Source level varied with species, but all bats emitted intense search calls (Fig. 2, Tab. 1). At close range there was a distinct correlation between distance and source level, such that the closer a bat was to the array and therefore also to the ground, vegetation or buildings behind the array, the less intense were its emitted calls (Figs. 2, 3). Source level increased by 4–7 dB/distance doubled (dd) (Tab. 1). At longer distances, the increase in source level leveled off and became independent of distance. Therefore we pooled the source level estimates in two distance groups, 0–5 m and 5–10 m depending on the distance from the array to the bat. Some bats may reduce output level even at distances above 5 m. Therefore even the 5–10 m group may include some distance-compensated calls, which may lead to an underestimate of the source level emitted in the search phase. Therefore table 1 also gives “Avg Max SL”, which is calculated as the mean of the maximum source level from each flight path. Since maximum source level is emitted at longer distances, we took “Avg Max SL” as the best representation of the emitted source level in search phase. The average maximum source level ranged from 121 to 137 dB SPL at long ranges (5–10 m) in the open well away from background clutter (Tab. 1). At longer distances positioning of the bat became less reliable. Thus, the data (Tab. 1, Fig. 2) do not include source level estimates from bats more than 10 m away from our array.

Figure 2. Echolocation call source levels.

Scatter plots of estimated source levels (SL), i.e. emitted intensity in dB SPL 10 cm from the bat's mouth, as a function of distance between the bat and the array. Logarithmic trend lines (R2 values annotated) are shown for source level values as a function of distance at short distances, i.e. up to 5 m. Trend lines and R2 are only shown for those bat species, where correlations were statistically significant (P<0.001, t-test, [41]). The figure includes the eight species that were recorded over several nights.

Figure 3. Measured call intensity and source level as bats approach the array.

Two individual approach flights of N. leporinus (upper panel) and N. albiventris (lower panel). The flight paths (left panels) with arrows indicating the flight directions are shown as seen from above as the bats approached the three microphones (red circles on the x-axis). For N. leporinus, blue circles show positions based on photos. Source levels were estimated for the search calls marked by red in the flight path. The last calls in this recording were approach/terminal calls of a pursuit for which source level was not estimated. For N. albiventris, all calls were search calls and source levels were estimated for the whole sequence. The right panels show the recorded sound level and estimated source level (SL) as a function of distance between bat and microphone. At long distances the source level is constant, while at short distances the bat reduces the source level, such that the recorded level is constant as the bat gets closer.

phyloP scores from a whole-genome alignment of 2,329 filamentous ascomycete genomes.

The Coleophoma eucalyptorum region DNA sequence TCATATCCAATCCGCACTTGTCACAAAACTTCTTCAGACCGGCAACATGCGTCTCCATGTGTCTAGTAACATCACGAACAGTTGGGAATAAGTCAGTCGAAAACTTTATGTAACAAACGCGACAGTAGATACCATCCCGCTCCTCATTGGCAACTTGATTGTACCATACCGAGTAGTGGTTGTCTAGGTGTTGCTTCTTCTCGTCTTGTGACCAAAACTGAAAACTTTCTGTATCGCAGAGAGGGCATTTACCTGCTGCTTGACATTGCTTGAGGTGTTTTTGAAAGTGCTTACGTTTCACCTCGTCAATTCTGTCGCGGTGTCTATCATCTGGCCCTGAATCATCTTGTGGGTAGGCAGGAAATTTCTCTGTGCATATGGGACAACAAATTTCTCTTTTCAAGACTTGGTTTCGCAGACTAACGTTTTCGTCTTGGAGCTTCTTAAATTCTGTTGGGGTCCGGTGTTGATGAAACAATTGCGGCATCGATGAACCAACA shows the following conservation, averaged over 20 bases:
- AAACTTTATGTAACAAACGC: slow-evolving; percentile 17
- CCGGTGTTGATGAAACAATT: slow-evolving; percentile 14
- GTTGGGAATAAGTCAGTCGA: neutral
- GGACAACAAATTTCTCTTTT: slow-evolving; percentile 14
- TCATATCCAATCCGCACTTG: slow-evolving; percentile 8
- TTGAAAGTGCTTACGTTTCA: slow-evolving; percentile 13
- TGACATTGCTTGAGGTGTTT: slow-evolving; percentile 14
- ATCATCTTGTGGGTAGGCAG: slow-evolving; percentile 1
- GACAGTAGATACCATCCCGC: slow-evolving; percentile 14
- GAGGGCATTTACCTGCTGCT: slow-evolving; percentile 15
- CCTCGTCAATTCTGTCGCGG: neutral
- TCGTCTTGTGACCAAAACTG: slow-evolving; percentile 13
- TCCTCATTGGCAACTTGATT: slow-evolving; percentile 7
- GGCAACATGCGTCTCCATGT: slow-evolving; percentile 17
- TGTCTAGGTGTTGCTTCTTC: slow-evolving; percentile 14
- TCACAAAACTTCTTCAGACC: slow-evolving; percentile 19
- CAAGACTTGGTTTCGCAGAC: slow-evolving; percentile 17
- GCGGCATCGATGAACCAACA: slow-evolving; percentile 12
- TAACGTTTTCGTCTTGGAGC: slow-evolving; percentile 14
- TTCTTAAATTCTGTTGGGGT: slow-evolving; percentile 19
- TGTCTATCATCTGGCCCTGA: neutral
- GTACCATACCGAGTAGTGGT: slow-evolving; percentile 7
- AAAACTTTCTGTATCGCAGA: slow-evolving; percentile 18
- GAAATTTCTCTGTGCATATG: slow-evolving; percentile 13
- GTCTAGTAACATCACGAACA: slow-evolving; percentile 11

Source level within guilds

Open space aerial foragers.

The only species in this group, Molossus molossus, started to forage at dusk, mostly hunting high above the ground in open space far (>7 m) from the vegetation, which limited the number of recordings within 10 m from the array. Structure of search calls was variable, including shallow-modulated signals interspersed with mixed signals composed of a steeper frequency-modulated (FM) element and a shallow component (Fig. 1). Interestingly, intensity seemed to be unaffected by the time-frequency structure as all call types had similar amplitudes across a recording (Fig. 1). Therefore, source level estimates for all call types were pooled. At short range median source level was 114 dB SPL. Due to the limited number of data the correlation between distance and source level at short distances was not obvious (Fig. 2). However, the increase in source level at long distance (121 dB SPL, Tab. 1), indicated that M. molossus reduced the output close to background.

Edge space aerial foragers.

The eight species in this group revealed high variability in emitted intensity. At long range the average max. source level ranged from 121 to 127 dB SPL with absolute maximum values reaching up to 130–134 dB SPL. At short range, median estimates ranged from 106 to 116 dB SPL (Tab. 1).

Within this guild, Cormura brevirostris came closest to the open space aerial foragers as it foraged further away from vegetation than other species in this group. It was very active early in the evening and darted in fast flight, often at tree level or higher, across large tree-fall gaps, thereby keeping a distance of 5 m or more to the vegetation. As we did not obtain data from this species at close range (<2 m) we could not document a clear relation between distance and intensity. Overall, this species was among the least intense in this study with source level of 121 dB SPL at 5–10 m (Tab. 1).

The other edge space foragers hunted closer to vegetation and we got most recordings within 5 m distance. At 5–10 m there were few data and thus high variation in source level, in particular for Saccopteryx bilineata, with rather low average source level at 5–10 m (122 dB SPL), but with high maximum estimated source level (134 dB SPL). Most likely more recordings at longer distances would have yielded a higher average for this bat. Distance-source level relation was clear for short distances, but due to lack of long distance values it is unclear where distance compensation stops, possibly about 4 m.